When a Theology Post Is “Unsafe” for Facebook

I wrote a post on Monday entitled “Is Rachel Held Evans’s Use of “God Herself” Biblically Faithful?” that got a fair amount of attention this week. It got many “Likes” on Facebook, for example. But far less than it should have. Why? Because, it appears, the post was deemed “unsafe.” I’m not entirely sure what happened, to [Read More...]

Zuckerberg, Facebook, and the Dangers of the Monetized Life

This essay from Dissent, “Feminism’s Tipping Point: Who Wins from Leaning In?” by Kate Losse, is a must-read. Losse is a former speechwriter for Facebook founder Mark Zuckerberg. Her piece gives a fascinating look into Facebook corporate culture. Her piece engages the new book Leaning In by Sheryl Sandberg. Sandberg argues that women should work more and harder [Read More...]

Is Facebook Making Us Lonely? An Atlantic Essay

The Atlantic has a long and engrossing new essay on the isolary nature of Facebook by Stephen Marche.  I’ve written about this before and thought this article worth considering. Here’s a bit: We are living in an isolation that would have been unimaginable to our ancestors, and yet we have never been more accessible. Over [Read More...]

The “Excessively Grandiose” & Narcissistic World of Facebook

From The Guardian: Researchers at Western Illinois University studied the Facebook habits of 294 students, aged between 18 and 65, and measured two “socially disruptive” elements of narcissism – grandiose exhibitionism (GE) and entitlement/exploitativeness (EE). GE includes ”self-absorption, vanity, superiority, and exhibitionistic tendencies” and people who score high on this aspect of narcissism need to [Read More...]

“We’re in the Middle of a Literacy Revolution”: Wired Magazine on the New Literacy

I’ve got more great stuff for you on how social media is affecting our lives.  This is a fascinating piece from Wired magazine called “Clive Thompson on the New Literacy” that covers briefly a study by a Stanford University professor named Andrea Lunsford of 14,000 pieces of writing by college students–academic papers, blogs, texts, chat [Read More...]

Social Media Update: Quitting Facebook, or, Maybe Quitters Do Win

There is a cottage media industry out there that writes endlessly about social networking.  Some pieces from this corner are skippable, others are culturally noteworthy.  As with the Twitter usage post from last week, this NYT feature on people quitting Facebook, entitled “Facebook Exodus,” is worth a read. Apparently, lots of folks are leaving Facebook, [Read More...]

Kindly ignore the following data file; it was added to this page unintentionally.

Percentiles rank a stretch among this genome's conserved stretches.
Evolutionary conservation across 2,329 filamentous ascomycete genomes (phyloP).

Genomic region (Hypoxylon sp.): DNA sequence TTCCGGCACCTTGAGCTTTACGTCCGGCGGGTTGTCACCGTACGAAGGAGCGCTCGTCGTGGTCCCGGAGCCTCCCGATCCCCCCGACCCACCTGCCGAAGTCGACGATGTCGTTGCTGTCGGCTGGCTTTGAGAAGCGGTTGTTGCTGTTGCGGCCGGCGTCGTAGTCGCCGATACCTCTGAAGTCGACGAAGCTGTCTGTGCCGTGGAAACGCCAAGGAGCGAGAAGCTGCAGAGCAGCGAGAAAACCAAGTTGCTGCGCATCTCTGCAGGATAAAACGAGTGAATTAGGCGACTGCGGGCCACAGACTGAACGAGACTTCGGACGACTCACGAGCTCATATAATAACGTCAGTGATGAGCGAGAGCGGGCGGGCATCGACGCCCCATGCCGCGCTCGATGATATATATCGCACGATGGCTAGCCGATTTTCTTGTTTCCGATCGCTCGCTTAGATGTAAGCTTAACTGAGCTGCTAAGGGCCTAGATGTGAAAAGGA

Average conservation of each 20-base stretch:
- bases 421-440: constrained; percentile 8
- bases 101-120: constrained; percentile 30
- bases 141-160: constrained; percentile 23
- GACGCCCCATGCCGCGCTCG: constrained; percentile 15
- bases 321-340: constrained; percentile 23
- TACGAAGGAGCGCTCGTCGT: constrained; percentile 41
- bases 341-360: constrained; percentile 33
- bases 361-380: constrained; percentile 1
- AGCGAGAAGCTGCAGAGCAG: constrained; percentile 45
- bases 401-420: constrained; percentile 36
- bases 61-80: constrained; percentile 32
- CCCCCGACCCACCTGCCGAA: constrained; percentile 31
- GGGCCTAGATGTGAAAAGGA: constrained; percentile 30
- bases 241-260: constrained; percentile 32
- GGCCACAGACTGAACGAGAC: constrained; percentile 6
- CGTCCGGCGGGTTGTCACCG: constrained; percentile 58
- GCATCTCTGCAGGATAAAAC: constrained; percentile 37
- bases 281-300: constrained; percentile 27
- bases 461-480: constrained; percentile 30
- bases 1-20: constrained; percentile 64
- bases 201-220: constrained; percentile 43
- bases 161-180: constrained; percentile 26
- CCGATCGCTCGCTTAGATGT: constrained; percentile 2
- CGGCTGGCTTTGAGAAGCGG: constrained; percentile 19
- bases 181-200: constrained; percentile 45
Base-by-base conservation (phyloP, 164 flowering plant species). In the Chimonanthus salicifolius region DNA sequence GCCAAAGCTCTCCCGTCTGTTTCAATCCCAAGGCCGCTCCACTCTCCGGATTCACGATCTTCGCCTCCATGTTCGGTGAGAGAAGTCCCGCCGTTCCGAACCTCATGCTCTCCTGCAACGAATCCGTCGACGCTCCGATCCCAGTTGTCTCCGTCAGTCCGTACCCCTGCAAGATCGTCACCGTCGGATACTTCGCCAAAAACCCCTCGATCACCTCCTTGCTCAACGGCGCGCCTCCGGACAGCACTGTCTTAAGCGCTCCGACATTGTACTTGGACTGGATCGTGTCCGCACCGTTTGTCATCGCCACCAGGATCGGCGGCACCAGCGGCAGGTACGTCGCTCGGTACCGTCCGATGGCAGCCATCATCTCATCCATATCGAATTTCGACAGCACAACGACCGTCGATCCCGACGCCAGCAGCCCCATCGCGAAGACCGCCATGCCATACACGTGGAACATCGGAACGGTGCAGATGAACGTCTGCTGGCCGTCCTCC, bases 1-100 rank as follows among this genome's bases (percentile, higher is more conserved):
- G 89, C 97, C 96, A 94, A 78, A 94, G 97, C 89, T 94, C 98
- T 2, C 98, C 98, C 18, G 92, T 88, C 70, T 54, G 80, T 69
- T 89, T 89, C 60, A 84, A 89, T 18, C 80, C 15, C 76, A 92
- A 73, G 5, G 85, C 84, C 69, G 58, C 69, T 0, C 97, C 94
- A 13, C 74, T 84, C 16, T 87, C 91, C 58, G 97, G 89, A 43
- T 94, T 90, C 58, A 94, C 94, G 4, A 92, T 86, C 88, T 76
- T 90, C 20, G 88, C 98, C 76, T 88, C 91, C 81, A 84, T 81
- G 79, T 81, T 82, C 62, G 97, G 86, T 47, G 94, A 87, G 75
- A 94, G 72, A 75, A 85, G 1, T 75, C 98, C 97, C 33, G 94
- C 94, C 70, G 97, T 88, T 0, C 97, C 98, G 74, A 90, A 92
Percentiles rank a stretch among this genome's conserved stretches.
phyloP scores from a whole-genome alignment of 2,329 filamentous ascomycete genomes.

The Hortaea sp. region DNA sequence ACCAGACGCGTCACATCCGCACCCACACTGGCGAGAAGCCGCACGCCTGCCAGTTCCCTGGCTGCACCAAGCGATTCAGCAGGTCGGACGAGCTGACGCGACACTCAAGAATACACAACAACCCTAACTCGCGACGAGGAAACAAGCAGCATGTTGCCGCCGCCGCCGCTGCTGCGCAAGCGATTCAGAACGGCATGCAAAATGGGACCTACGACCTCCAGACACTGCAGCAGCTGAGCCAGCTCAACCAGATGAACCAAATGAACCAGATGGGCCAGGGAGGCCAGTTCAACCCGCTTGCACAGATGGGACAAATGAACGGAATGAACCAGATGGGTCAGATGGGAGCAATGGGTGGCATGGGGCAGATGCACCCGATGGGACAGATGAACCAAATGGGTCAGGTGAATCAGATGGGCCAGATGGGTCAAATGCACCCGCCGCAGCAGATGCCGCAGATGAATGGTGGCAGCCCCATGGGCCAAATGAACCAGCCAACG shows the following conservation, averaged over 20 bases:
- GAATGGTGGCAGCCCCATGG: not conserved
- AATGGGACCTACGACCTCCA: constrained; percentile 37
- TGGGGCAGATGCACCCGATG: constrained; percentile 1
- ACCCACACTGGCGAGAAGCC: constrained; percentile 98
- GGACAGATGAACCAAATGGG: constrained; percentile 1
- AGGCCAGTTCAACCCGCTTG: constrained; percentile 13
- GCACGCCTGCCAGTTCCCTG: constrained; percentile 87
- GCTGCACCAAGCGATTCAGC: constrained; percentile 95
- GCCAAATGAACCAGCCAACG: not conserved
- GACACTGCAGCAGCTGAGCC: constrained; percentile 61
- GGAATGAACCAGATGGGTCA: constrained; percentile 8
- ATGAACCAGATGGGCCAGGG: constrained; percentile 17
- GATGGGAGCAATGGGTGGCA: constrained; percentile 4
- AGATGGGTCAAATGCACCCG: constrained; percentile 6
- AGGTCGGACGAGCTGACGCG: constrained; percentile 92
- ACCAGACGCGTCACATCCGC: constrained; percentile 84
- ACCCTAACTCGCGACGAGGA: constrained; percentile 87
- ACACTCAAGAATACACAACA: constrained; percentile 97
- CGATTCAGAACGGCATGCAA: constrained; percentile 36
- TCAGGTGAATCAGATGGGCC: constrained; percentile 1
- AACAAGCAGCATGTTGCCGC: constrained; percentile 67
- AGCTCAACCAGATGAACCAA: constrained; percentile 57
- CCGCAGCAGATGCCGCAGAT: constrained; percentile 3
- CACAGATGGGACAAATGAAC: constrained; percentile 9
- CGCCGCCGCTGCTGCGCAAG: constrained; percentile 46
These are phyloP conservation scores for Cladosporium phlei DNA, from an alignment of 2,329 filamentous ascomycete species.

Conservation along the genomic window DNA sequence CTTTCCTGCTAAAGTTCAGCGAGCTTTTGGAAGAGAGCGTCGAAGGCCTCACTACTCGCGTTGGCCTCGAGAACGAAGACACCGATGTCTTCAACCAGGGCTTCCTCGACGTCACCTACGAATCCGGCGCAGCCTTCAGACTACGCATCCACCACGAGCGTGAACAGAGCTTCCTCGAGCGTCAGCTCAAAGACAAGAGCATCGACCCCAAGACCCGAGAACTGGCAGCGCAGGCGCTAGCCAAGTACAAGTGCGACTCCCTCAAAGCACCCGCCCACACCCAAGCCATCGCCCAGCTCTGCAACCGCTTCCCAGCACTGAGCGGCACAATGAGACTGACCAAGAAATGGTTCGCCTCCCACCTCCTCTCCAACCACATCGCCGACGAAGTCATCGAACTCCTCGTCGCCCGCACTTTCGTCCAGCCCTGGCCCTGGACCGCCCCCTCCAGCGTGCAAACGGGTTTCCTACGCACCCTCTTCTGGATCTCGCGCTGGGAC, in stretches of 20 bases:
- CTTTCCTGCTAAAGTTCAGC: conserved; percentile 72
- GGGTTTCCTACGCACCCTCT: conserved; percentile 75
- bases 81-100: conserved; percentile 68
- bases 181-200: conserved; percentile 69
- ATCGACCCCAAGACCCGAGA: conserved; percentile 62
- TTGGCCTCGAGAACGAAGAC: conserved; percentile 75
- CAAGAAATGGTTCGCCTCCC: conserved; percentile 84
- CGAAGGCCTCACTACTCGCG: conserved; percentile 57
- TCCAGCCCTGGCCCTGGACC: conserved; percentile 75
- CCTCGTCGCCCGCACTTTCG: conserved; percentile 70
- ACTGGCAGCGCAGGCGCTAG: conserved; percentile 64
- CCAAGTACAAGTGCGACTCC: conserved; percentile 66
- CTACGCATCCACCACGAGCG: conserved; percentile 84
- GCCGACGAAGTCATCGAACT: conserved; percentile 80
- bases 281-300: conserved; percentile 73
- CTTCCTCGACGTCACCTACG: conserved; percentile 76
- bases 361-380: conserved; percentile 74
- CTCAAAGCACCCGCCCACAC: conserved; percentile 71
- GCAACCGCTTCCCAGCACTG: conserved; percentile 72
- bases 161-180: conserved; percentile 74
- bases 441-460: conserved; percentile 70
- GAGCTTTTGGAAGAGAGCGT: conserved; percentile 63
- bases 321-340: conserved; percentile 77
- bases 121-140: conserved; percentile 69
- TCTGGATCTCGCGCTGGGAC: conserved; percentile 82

Want Country Music Stardom? Upload a Video

Seeking worldwide musical fame?  Upload a video to YouTube.  Actually, please don’t.  Veronica Ballestrini, budding country music star, didn’t take my advice, and she’s on her way to a record deal: In a video posted to YouTube in January 2008, Veronica Ballestrini — then 16, blond, precocious — sits on a wrinkled couch wearing a [Read More...]

Coming Very Soon: The Accidental Billionaires

This looks like an interesting book: The Accidental Billionaires: The Founding of Facebook.  Not so much the sex part that seems a part of the story, but the founding of Facebook part.  It’s out in mid-July 2009. Here’s a description: “Eduardo Saverin and Mark Zuckerberg were Harvard undergraduates and best friends–outsiders at a school filled [Read More...]

Dude, You’re Not Mark Driscoll, and Other Ways to Find a Pastoral Identity

9Marks just released its new eJournal on helping young pastors. I highly commend it to you–it looks very, very helpful. I had a thought on this topic.  It strikes me that young pastors, which I hope will one day include me, need to emulate our leaders and heroes, but only to a point.  We need [Read More...]

The Link 3.13.09: New Calvinism and Facebook Flaming

1. Neo-Calvinists, restless young theologians, we have been discovered by the secular media.  Time magazine just included “The New Calvinism” as one of its ten world-changing ideas (HT: JT).  This makes sense.  We are a weirdly fascinating bunch.  We defy a lot of the stereotypes held by non-Christians.  We’re thoughtful, culturally attuned, fun, and even [Read More...]


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